Life Insurance

Consumers Express Low Knowledge Of Multi-Cancer Early Detection Tests

More than half say they’d be interested in taking a blood test to screen for cancer

A new report from LIMRA reveals consumers with individual life insurance have more favorable opinions than non-owners, especially when it comes to trusting the carrier with their medical information.

If you could take a blood test to detect certain types of cancer, would you take it? If it was offered through your life insurance company, would you be confident that your information would be kept private?

The multi-cancer early detection (MCED) test is a blood test that can simultaneously screen for multiple types of cancer in seemingly healthy people. It can help detect cancer in parts of the body not easily accessible through a physical exam or biopsy.

This type of testing may be particularly beneficial in detecting cancer in young adults. According to the American Cancer Society, younger adults are the only age group with an increase in overall cancer incidence between 1995 and 2020 — the rate has risen by 1% –2% each year during that time period.

LIMRA’s U.S. Consumer Sentiment surveys — conducted in July and October 2023 — explored consumers’ opinions regarding MCED tests, both in general and when offered by life insurance companies.

Many consumers are unfamiliar with the MCED tests. Only 10% are either very familiar or somewhat familiar, with 18% saying they’re slightly familiar and 72% being not at all familiar with these tests. Despite this lack of knowledge, 57% of adults said they would be interested in taking a blood test to screen for cancer.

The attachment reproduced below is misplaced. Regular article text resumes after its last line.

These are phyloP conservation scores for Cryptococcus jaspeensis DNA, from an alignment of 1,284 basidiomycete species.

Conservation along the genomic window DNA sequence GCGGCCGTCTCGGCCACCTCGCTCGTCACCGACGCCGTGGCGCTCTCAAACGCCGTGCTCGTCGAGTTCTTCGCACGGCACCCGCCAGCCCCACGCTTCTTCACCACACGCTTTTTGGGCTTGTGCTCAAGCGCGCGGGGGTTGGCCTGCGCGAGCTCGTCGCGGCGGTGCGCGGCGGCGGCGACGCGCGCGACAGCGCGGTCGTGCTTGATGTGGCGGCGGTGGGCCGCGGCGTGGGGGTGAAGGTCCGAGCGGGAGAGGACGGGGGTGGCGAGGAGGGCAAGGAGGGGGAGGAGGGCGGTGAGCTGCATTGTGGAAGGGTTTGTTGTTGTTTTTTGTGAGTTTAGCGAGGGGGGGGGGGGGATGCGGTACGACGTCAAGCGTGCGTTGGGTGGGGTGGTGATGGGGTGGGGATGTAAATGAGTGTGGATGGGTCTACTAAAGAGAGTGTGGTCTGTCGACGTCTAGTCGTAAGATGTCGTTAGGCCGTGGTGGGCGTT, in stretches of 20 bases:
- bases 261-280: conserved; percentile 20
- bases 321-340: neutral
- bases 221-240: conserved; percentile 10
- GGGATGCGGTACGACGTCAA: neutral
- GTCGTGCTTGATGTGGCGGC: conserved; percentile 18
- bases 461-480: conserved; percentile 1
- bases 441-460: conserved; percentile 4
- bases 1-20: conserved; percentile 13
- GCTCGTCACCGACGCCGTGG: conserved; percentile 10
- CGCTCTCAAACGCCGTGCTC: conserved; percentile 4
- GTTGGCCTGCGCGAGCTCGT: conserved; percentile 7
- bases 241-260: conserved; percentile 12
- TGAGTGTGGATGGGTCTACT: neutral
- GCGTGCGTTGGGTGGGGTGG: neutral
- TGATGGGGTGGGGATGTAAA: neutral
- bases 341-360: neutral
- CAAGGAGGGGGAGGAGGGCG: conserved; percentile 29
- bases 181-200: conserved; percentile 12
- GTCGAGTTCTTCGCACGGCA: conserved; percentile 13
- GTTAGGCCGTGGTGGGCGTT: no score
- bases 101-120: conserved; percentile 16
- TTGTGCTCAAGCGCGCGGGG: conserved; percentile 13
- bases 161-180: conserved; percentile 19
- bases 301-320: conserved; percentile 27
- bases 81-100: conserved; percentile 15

Few Companies Offering MCED Tests

In May 2022, Munich Re Life US and GRAIL, LLC, partnered to bring GRAIL’s MCED test to the U.S. life insurance industry, promoting proactive screening among eligible life insurance policyholders. Later that year, John Hancock Insurance began offering access to GRAIL’s Galleri® MCED test to a pilot group of existing customers through the John Hancock Vitality Program.

Access to MCED tests could potentially impact consumers’ interest in life insurance. Nearly half (46%) of consumers say having access to early detection of cancer would make them more interested in life insurance. Interest is even higher among Millennial (60%) and Gen Z consumers (50%), who may be less likely to qualify for traditional cancer screenings.

Many consumers understand that life insurance companies have a vested interest in their customers’ well-being. Two in three customers agree that they have a life insurance company that wants/would want them to live a long life. In addition, 3 in 4 customers say their life insurance company wants/would want them to be healthy.

Consumers with individual life insurance have more favorable opinions than non-owners, especially when it comes to trusting the carrier with their medical information: Half of insureds believe their medical information would be safe and not compromised with a life insurer compared with 40% of those without coverage.

Life insurance companies offering MCED tests to their current customers need to prioritize transparency in their communication. By openly conveying that these tests are intended to promote the well-being of policyholders, with no impact on premiums or coverage, insurers can foster trust. Moreover, acknowledging the carrier’s own benefi­ts derived from delayed claims can further enhance transparency and establish a mutually beneficial relationship focused on enhancing health outcomes, creating a win-win situation for both the insurer and their customers.